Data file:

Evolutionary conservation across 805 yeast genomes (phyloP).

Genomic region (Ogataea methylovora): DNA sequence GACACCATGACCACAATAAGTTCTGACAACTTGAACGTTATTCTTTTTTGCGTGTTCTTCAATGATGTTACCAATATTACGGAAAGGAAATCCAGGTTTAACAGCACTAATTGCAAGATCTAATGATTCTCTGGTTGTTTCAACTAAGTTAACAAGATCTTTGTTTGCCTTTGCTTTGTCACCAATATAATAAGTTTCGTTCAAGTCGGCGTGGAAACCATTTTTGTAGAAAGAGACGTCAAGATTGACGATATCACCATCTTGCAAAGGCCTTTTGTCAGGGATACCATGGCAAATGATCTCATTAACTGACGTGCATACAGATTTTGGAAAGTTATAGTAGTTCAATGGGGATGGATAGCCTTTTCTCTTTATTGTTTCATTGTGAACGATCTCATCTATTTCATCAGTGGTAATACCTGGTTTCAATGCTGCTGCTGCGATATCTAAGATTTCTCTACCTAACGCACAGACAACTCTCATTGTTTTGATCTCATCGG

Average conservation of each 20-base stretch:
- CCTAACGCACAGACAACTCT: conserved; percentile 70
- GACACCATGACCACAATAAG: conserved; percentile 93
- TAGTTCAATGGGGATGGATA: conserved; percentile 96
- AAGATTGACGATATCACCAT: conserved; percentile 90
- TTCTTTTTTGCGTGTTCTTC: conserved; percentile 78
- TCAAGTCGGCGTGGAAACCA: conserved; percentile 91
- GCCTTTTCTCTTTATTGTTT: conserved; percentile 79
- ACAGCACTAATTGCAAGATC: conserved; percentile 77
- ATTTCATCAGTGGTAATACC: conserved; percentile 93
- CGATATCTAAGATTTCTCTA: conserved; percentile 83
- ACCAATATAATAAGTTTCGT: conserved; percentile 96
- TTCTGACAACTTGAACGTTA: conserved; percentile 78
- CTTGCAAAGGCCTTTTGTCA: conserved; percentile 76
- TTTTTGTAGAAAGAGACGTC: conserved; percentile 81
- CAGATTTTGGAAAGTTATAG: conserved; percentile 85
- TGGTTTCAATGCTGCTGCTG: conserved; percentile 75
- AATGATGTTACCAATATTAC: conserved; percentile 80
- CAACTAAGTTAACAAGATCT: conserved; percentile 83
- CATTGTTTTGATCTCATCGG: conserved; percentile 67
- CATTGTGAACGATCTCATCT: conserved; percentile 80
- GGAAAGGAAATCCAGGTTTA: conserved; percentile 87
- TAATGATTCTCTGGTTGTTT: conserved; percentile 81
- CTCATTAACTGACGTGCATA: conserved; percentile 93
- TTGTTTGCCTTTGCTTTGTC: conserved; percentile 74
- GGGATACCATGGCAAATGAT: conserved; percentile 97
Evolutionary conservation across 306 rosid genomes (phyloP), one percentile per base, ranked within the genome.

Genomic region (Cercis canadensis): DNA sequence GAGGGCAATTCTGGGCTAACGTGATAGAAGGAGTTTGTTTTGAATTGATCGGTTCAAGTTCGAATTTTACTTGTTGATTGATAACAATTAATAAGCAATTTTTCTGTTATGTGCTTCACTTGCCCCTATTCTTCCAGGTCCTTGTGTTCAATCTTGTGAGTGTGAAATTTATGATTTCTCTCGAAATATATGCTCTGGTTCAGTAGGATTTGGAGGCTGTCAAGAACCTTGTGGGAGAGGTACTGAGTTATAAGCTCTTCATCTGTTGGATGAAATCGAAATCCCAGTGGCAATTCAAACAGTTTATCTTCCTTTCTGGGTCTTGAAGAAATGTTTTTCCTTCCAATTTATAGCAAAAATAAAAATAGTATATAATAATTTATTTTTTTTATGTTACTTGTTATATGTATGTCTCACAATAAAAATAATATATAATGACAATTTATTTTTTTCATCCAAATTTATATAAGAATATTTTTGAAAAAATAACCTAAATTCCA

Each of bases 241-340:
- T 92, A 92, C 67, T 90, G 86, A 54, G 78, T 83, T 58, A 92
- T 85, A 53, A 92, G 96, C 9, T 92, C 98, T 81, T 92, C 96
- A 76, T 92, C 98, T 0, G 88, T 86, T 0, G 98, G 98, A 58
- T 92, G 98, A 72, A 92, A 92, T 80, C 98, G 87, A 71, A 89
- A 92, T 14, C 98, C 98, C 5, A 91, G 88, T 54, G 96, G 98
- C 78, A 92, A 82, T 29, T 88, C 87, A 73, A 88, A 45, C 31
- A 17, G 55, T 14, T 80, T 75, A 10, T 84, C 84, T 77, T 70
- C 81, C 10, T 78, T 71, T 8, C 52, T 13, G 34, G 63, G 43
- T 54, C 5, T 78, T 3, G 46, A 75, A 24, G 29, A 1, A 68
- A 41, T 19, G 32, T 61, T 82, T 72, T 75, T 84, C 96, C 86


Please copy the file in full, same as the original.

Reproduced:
Evolutionary conservation across 805 yeast genomes (phyloP).

Genomic region (Ogataea methylovora): DNA sequence GACACCATGACCACAATAAGTTCTGACAACTTGAACGTTATTCTTTTTTGCGTGTTCTTCAATGATGTTACCAATATTACGGAAAGGAAATCCAGGTTTAACAGCACTAATTGCAAGATCTAATGATTCTCTGGTTGTTTCAACTAAGTTAACAAGATCTTTGTTTGCCTTTGCTTTGTCACCAATATAATAAGTTTCGTTCAAGTCGGCGTGGAAACCATTTTTGTAGAAAGAGACGTCAAGATTGACGATATCACCATCTTGCAAAGGCCTTTTGTCAGGGATACCATGGCAAATGATCTCATTAACTGACGTGCATACAGATTTTGGAAAGTTATAGTAGTTCAATGGGGATGGATAGCCTTTTCTCTTTATTGTTTCATTGTGAACGATCTCATCTATTTCATCAGTGGTAATACCTGGTTTCAATGCTGCTGCTGCGATATCTAAGATTTCTCTACCTAACGCACAGACAACTCTCATTGTTTTGATCTCATCGG

Average conservation of each 20-base stretch:
- CCTAACGCACAGACAACTCT: conserved; percentile 70
- GACACCATGACCACAATAAG: conserved; percentile 93
- TAGTTCAATGGGGATGGATA: conserved; percentile 96
- AAGATTGACGATATCACCAT: conserved; percentile 90
- TTCTTTTTTGCGTGTTCTTC: conserved; percentile 78
- TCAAGTCGGCGTGGAAACCA: conserved; percentile 91
- GCCTTTTCTCTTTATTGTTT: conserved; percentile 79
- ACAGCACTAATTGCAAGATC: conserved; percentile 77
- ATTTCATCAGTGGTAATACC: conserved; percentile 93
- CGATATCTAAGATTTCTCTA: conserved; percentile 83
- ACCAATATAATAAGTTTCGT: conserved; percentile 96
- TTCTGACAACTTGAACGTTA: conserved; percentile 78
- CTTGCAAAGGCCTTTTGTCA: conserved; percentile 76
- TTTTTGTAGAAAGAGACGTC: conserved; percentile 81
- CAGATTTTGGAAAGTTATAG: conserved; percentile 85
- TGGTTTCAATGCTGCTGCTG: conserved; percentile 75
- AATGATGTTACCAATATTAC: conserved; percentile 80
- CAACTAAGTTAACAAGATCT: conserved; percentile 83
- CATTGTTTTGATCTCATCGG: conserved; percentile 67
- CATTGTGAACGATCTCATCT: conserved; percentile 80
- GGAAAGGAAATCCAGGTTTA: conserved; percentile 87
- TAATGATTCTCTGGTTGTTT: conserved; percentile 81
- CTCATTAACTGACGTGCATA: conserved; percentile 93
- TTGTTTGCCTTTGCTTTGTC: conserved; percentile 74
- GGGATACCATGGCAAATGAT: conserved; percentile 97
Evolutionary conservation across 306 rosid genomes (phyloP), one percentile per base, ranked within the genome.

Genomic region (Cercis canadensis): DNA sequence GAGGGCAATTCTGGGCTAACGTGATAGAAGGAGTTTGTTTTGAATTGATCGGTTCAAGTTCGAATTTTACTTGTTGATTGATAACAATTAATAAGCAATTTTTCTGTTATGTGCTTCACTTGCCCCTATTCTTCCAGGTCCTTGTGTTCAATCTTGTGAGTGTGAAATTTATGATTTCTCTCGAAATATATGCTCTGGTTCAGTAGGATTTGGAGGCTGTCAAGAACCTTGTGGGAGAGGTACTGAGTTATAAGCTCTTCATCTGTTGGATGAAATCGAAATCCCAGTGGCAATTCAAACAGTTTATCTTCCTTTCTGGGTCTTGAAGAAATGTTTTTCCTTCCAATTTATAGCAAAAATAAAAATAGTATATAATAATTTATTTTTTTTATGTTACTTGTTATATGTATGTCTCACAATAAAAATAATATATAATGACAATTTATTTTTTTCATCCAAATTTATATAAGAATATTTTTGAAAAAATAACCTAAATTCCA

Each of bases 241-340:
- T 92, A 92, C 67, T 90, G 86, A 54, G 78, T 83, T 58, A 92
- T 85, A 53, A 92, G 96, C 9, T 92, C 98, T 81, T 92, C 96
- A 76, T 92, C 98, T 0, G 88, T 86, T 0, G 98, G 98, A 58
- T 92, G 98, A 72, A 92, A 92, T 80, C 98, G 87, A 71, A 89
- A 92, T 14, C 98, C 98, C 5, A 91, G 88, T 54, G 96, G 98
- C 78, A 92, A 82, T 29, T 88, C 87, A 73, A 88, A 45, C 31
- A 17, G 55, T 14, T 80, T 75, A 10, T 84, C 84, T 77, T 70
- C 81, C 10, T 78, T 71, T 8, C 52, T 13, G 34, G 63, G 43
- T 54, C 5, T 78, T 3, G 46, A 75, A 24, G 29, A 1, A 68
- A 41, T 19, G 32, T 61, T 82, T 72, T 75, T 84, C 96, C 86